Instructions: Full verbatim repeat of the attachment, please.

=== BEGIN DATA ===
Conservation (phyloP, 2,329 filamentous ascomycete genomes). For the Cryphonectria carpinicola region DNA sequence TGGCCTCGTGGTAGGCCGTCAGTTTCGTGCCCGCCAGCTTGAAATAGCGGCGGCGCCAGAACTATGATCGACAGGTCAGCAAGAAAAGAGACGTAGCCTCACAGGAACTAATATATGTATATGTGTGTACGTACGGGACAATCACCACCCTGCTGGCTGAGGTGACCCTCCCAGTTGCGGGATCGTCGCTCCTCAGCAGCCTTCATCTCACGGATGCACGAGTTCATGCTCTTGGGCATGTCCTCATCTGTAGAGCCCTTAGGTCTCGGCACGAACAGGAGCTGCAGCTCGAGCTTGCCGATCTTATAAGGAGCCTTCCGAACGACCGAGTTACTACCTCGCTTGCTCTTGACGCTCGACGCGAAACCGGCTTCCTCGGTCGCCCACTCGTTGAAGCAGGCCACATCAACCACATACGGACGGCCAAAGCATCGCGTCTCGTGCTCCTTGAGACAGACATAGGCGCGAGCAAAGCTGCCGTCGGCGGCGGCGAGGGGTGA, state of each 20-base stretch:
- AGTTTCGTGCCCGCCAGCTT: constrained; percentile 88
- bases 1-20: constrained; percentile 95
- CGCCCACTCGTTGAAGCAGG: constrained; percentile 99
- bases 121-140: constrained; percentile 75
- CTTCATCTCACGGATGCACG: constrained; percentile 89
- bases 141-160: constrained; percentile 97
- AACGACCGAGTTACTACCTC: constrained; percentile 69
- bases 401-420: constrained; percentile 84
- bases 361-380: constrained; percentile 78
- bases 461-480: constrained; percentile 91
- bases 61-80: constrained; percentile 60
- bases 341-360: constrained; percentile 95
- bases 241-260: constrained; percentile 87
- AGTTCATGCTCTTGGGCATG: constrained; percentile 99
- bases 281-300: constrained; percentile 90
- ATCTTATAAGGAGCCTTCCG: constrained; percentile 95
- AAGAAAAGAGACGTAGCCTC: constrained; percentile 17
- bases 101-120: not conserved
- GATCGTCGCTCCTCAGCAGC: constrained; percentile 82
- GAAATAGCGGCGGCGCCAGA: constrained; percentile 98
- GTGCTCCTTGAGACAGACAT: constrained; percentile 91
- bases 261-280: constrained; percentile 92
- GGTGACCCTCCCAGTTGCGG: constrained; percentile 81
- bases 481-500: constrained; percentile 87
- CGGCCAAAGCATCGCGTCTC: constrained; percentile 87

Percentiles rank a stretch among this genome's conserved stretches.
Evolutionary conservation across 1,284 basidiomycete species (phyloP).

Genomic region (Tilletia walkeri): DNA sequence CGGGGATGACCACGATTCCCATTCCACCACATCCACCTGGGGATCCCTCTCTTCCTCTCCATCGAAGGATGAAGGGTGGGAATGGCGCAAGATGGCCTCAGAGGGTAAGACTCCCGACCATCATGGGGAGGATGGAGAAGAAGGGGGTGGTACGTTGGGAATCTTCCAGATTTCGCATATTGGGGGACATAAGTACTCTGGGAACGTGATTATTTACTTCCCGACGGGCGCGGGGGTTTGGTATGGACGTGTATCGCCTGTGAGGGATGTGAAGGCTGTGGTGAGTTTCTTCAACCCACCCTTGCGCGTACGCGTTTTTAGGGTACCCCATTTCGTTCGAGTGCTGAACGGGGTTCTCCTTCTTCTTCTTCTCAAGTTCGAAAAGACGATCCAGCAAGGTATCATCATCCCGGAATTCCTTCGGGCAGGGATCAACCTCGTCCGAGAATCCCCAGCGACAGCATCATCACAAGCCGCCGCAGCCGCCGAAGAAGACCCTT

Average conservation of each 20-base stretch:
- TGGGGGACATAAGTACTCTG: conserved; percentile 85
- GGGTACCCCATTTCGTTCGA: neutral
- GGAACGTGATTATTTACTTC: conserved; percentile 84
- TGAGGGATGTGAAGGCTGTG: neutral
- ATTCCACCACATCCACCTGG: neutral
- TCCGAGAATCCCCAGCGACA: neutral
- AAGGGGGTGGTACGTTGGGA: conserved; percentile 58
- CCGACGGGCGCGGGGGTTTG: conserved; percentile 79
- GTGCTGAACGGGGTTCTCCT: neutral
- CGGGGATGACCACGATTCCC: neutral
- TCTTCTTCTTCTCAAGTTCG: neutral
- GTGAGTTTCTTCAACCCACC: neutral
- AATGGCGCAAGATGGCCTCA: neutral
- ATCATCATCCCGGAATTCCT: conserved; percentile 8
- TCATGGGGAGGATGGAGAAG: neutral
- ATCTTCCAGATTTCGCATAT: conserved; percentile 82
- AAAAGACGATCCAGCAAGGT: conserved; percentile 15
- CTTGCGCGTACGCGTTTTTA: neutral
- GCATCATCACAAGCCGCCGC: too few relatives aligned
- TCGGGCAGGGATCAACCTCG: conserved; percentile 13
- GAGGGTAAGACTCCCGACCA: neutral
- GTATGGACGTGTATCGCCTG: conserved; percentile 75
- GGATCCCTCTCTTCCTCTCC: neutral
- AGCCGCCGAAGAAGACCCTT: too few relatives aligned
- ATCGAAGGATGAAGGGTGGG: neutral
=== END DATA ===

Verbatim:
Conservation (phyloP, 2,329 filamentous ascomycete genomes). For the Cryphonectria carpinicola region DNA sequence TGGCCTCGTGGTAGGCCGTCAGTTTCGTGCCCGCCAGCTTGAAATAGCGGCGGCGCCAGAACTATGATCGACAGGTCAGCAAGAAAAGAGACGTAGCCTCACAGGAACTAATATATGTATATGTGTGTACGTACGGGACAATCACCACCCTGCTGGCTGAGGTGACCCTCCCAGTTGCGGGATCGTCGCTCCTCAGCAGCCTTCATCTCACGGATGCACGAGTTCATGCTCTTGGGCATGTCCTCATCTGTAGAGCCCTTAGGTCTCGGCACGAACAGGAGCTGCAGCTCGAGCTTGCCGATCTTATAAGGAGCCTTCCGAACGACCGAGTTACTACCTCGCTTGCTCTTGACGCTCGACGCGAAACCGGCTTCCTCGGTCGCCCACTCGTTGAAGCAGGCCACATCAACCACATACGGACGGCCAAAGCATCGCGTCTCGTGCTCCTTGAGACAGACATAGGCGCGAGCAAAGCTGCCGTCGGCGGCGGCGAGGGGTGA, state of each 20-base stretch:
- AGTTTCGTGCCCGCCAGCTT: constrained; percentile 88
- bases 1-20: constrained; percentile 95
- CGCCCACTCGTTGAAGCAGG: constrained; percentile 99
- bases 121-140: constrained; percentile 75
- CTTCATCTCACGGATGCACG: constrained; percentile 89
- bases 141-160: constrained; percentile 97
- AACGACCGAGTTACTACCTC: constrained; percentile 69
- bases 401-420: constrained; percentile 84
- bases 361-380: constrained; percentile 78
- bases 461-480: constrained; percentile 91
- bases 61-80: constrained; percentile 60
- bases 341-360: constrained; percentile 95
- bases 241-260: constrained; percentile 87
- AGTTCATGCTCTTGGGCATG: constrained; percentile 99
- bases 281-300: constrained; percentile 90
- ATCTTATAAGGAGCCTTCCG: constrained; percentile 95
- AAGAAAAGAGACGTAGCCTC: constrained; percentile 17
- bases 101-120: not conserved
- GATCGTCGCTCCTCAGCAGC: constrained; percentile 82
- GAAATAGCGGCGGCGCCAGA: constrained; percentile 98
- GTGCTCCTTGAGACAGACAT: constrained; percentile 91
- bases 261-280: constrained; percentile 92
- GGTGACCCTCCCAGTTGCGG: constrained; percentile 81
- bases 481-500: constrained; percentile 87
- CGGCCAAAGCATCGCGTCTC: constrained; percentile 87

Percentiles rank a stretch among this genome's conserved stretches.
Evolutionary conservation across 1,284 basidiomycete species (phyloP).

Genomic region (Tilletia walkeri): DNA sequence CGGGGATGACCACGATTCCCATTCCACCACATCCACCTGGGGATCCCTCTCTTCCTCTCCATCGAAGGATGAAGGGTGGGAATGGCGCAAGATGGCCTCAGAGGGTAAGACTCCCGACCATCATGGGGAGGATGGAGAAGAAGGGGGTGGTACGTTGGGAATCTTCCAGATTTCGCATATTGGGGGACATAAGTACTCTGGGAACGTGATTATTTACTTCCCGACGGGCGCGGGGGTTTGGTATGGACGTGTATCGCCTGTGAGGGATGTGAAGGCTGTGGTGAGTTTCTTCAACCCACCCTTGCGCGTACGCGTTTTTAGGGTACCCCATTTCGTTCGAGTGCTGAACGGGGTTCTCCTTCTTCTTCTTCTCAAGTTCGAAAAGACGATCCAGCAAGGTATCATCATCCCGGAATTCCTTCGGGCAGGGATCAACCTCGTCCGAGAATCCCCAGCGACAGCATCATCACAAGCCGCCGCAGCCGCCGAAGAAGACCCTT

Average conservation of each 20-base stretch:
- TGGGGGACATAAGTACTCTG: conserved; percentile 85
- GGGTACCCCATTTCGTTCGA: neutral
- GGAACGTGATTATTTACTTC: conserved; percentile 84
- TGAGGGATGTGAAGGCTGTG: neutral
- ATTCCACCACATCCACCTGG: neutral
- TCCGAGAATCCCCAGCGACA: neutral
- AAGGGGGTGGTACGTTGGGA: conserved; percentile 58
- CCGACGGGCGCGGGGGTTTG: conserved; percentile 79
- GTGCTGAACGGGGTTCTCCT: neutral
- CGGGGATGACCACGATTCCC: neutral
- TCTTCTTCTTCTCAAGTTCG: neutral
- GTGAGTTTCTTCAACCCACC: neutral
- AATGGCGCAAGATGGCCTCA: neutral
- ATCATCATCCCGGAATTCCT: conserved; percentile 8
- TCATGGGGAGGATGGAGAAG: neutral
- ATCTTCCAGATTTCGCATAT: conserved; percentile 82
- AAAAGACGATCCAGCAAGGT: conserved; percentile 15
- CTTGCGCGTACGCGTTTTTA: neutral
- GCATCATCACAAGCCGCCGC: too few relatives aligned
- TCGGGCAGGGATCAACCTCG: conserved; percentile 13
- GAGGGTAAGACTCCCGACCA: neutral
- GTATGGACGTGTATCGCCTG: conserved; percentile 75
- GGATCCCTCTCTTCCTCTCC: neutral
- AGCCGCCGAAGAAGACCCTT: too few relatives aligned
- ATCGAAGGATGAAGGGTGGG: neutral